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Indonesia tempe production supported by smart agriculture

High protein Tempe in Indonesia relies on imported soybean (Rijk Willemse) : Rijk Willemse/Flickr CC by 2.0 Rijk Willemse High protein Tempe in Indonesia relies on imported soybean (Rijk Willemse) : Rijk Willemse/Flickr CC by 2.0 Rijk Willemse

A government-research-industry collaboration in Indonesia is boosting production of a national favourite.

Tempe is a fermented soybean product originally made by Central Javanese people through fermentation with Rhizopus species. Most people would struggle to place the origins of the popular fermented bean curd, but historical accounts date it from Indonesia, as long ago as thousands of years.

Yet today, almost all tempe, the most widely consumed protein in Indonesia, is made from imported beans. Indonesia’s local soybean production systems are old, inefficient and ineffective. But a government intervention to boost the local soy industry is rekindling dreams of truly Indonesian tempe.

The Indonesian Central Statistics Agency (BPS) says the national demand for soybeans currently stands at 2.8 million tonnes a year, whilst domestic production is recorded at a mere 800 thousand tonnes a year. Over the past ten years, the volume of imported soybeans has reached up to seven times that of local soybean production. Demand for soybeans continues to increase with rising population and appetite for soybean-based food and feed industries.

Meanwhile, national bean production has decreased. Land availability for planting soybeans has reduced as a result of land conversion (from farming to housing) and competition with other crops. Imported soybeans have more consistent quality, further suppressing the competitiveness of local products.

At the beginning of 2022, local tofu and tempe producers went on strike, protesting the skyrocketing price of imported soybeans, revealing the heavy reliance on imported raw materials and the instability in the domestic food industry.

To remain competitive with imports, local soybean production, both for consumption and for seeds, requires more efficient production and strong quality control. And with the latest technological developments increasing the ease, speed and accuracy of production activities, showing precision agriculture for Indonesia can be possible. Furthermore, the use of information technology, automation, database management and the internet of things (IoT), provides many opportunities to increase speed, accuracy and in turn to improve production.

A smart, integrated soybean agroindustry system called Smart Agricultural Enterprise (SAE) has been developed by researchers in Faculty of Agricultural Technology Universitas Gadjah Mada. The SAE system combines integrated agricultural intensification via environmentally friendly cultivation (regenerative agriculture), smart field and weather monitoring systems, real time traceability of the product from planting to harvesting, and efficient postharvest technology and marketing to increase productivity, quality and traceability of soybean production to meet demands as well as improving human resources.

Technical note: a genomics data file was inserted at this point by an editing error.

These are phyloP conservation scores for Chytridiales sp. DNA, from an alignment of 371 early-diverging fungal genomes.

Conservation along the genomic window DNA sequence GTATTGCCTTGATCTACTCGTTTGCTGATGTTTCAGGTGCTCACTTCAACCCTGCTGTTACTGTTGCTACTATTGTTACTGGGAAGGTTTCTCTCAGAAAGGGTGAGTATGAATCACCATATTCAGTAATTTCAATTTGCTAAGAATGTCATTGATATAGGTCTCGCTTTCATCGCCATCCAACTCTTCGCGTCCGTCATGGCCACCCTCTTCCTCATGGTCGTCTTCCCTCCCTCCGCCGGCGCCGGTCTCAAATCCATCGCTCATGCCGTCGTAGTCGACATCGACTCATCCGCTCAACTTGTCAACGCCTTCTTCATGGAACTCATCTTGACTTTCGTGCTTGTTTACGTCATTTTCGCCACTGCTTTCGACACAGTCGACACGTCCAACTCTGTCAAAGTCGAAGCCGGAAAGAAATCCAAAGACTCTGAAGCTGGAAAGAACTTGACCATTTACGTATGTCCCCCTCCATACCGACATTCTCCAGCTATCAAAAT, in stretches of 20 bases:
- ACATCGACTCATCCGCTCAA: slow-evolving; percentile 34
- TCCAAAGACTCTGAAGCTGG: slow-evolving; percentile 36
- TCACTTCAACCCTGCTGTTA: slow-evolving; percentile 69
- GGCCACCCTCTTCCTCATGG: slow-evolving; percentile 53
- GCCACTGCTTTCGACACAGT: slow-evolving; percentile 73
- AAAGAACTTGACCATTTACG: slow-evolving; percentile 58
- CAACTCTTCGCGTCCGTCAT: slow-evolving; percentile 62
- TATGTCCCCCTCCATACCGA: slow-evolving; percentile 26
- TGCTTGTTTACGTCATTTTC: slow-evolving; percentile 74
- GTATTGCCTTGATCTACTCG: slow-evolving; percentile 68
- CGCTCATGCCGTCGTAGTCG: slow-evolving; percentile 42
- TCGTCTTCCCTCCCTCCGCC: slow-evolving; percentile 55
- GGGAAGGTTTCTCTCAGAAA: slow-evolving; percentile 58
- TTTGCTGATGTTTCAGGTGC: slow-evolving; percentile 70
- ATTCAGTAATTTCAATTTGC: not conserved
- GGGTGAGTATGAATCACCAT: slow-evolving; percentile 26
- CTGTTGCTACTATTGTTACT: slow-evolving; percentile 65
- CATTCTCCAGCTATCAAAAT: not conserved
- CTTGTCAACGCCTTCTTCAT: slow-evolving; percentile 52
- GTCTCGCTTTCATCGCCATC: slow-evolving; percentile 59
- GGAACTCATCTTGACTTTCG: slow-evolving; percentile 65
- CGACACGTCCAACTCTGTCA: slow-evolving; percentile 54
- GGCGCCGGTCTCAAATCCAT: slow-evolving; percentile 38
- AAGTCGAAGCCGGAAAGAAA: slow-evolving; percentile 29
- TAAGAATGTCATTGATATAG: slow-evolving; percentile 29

The SAE system supports the application of science and technology to harness local wisdom on sustainable agriculture to produce an optimal industrial standard of soybean. The system is also facilitating efficient post-harvest handling and building partnerships with farmers and industry from sowing to market.

The platform has been implemented in several areas in Bantul and Klaten regencies in Yogyakarta and Central Java and has improved soybean cultivation by up to 200 percent. The system has now been adopted by governments and farmers and a larger application of the system is in progress.
Application of SAE is an example of how integrating agricultural research to practice can encourage the growth of industry. It is improving the quantity, quality and consistency of domestic soybean production, giving farmers better returns compared to other crops. If governments needs to support a particular market to boost nutrition and domestic capability,  collaboration with institutions including academia can be a path forward. Through such endeavours, soybean production has been lifted in Indonesia, resurrecting the dream of  self-sufficiency.

Eni Harmayani is a professor and the Dean at the Faculty of Agricultural Technology, Universitas Gadjah Mada. Her works focus on food and agricultural technology. Prof. Harmayani declared that she has no conflict of interest and is not receiving specific funding in any form.

Originally published under Creative Commons by 360info™.

Authors
Eni Harmayani
Gadjah Mada University, Indonesia

Editor
Ria Ernunsari
Ria Ernunsari, Senior Commissioning Editor, 360info Southeast Asia

Sara Phillips
Sara Phillips, Senior Commissioning Editor, 360info Asia-Pacific

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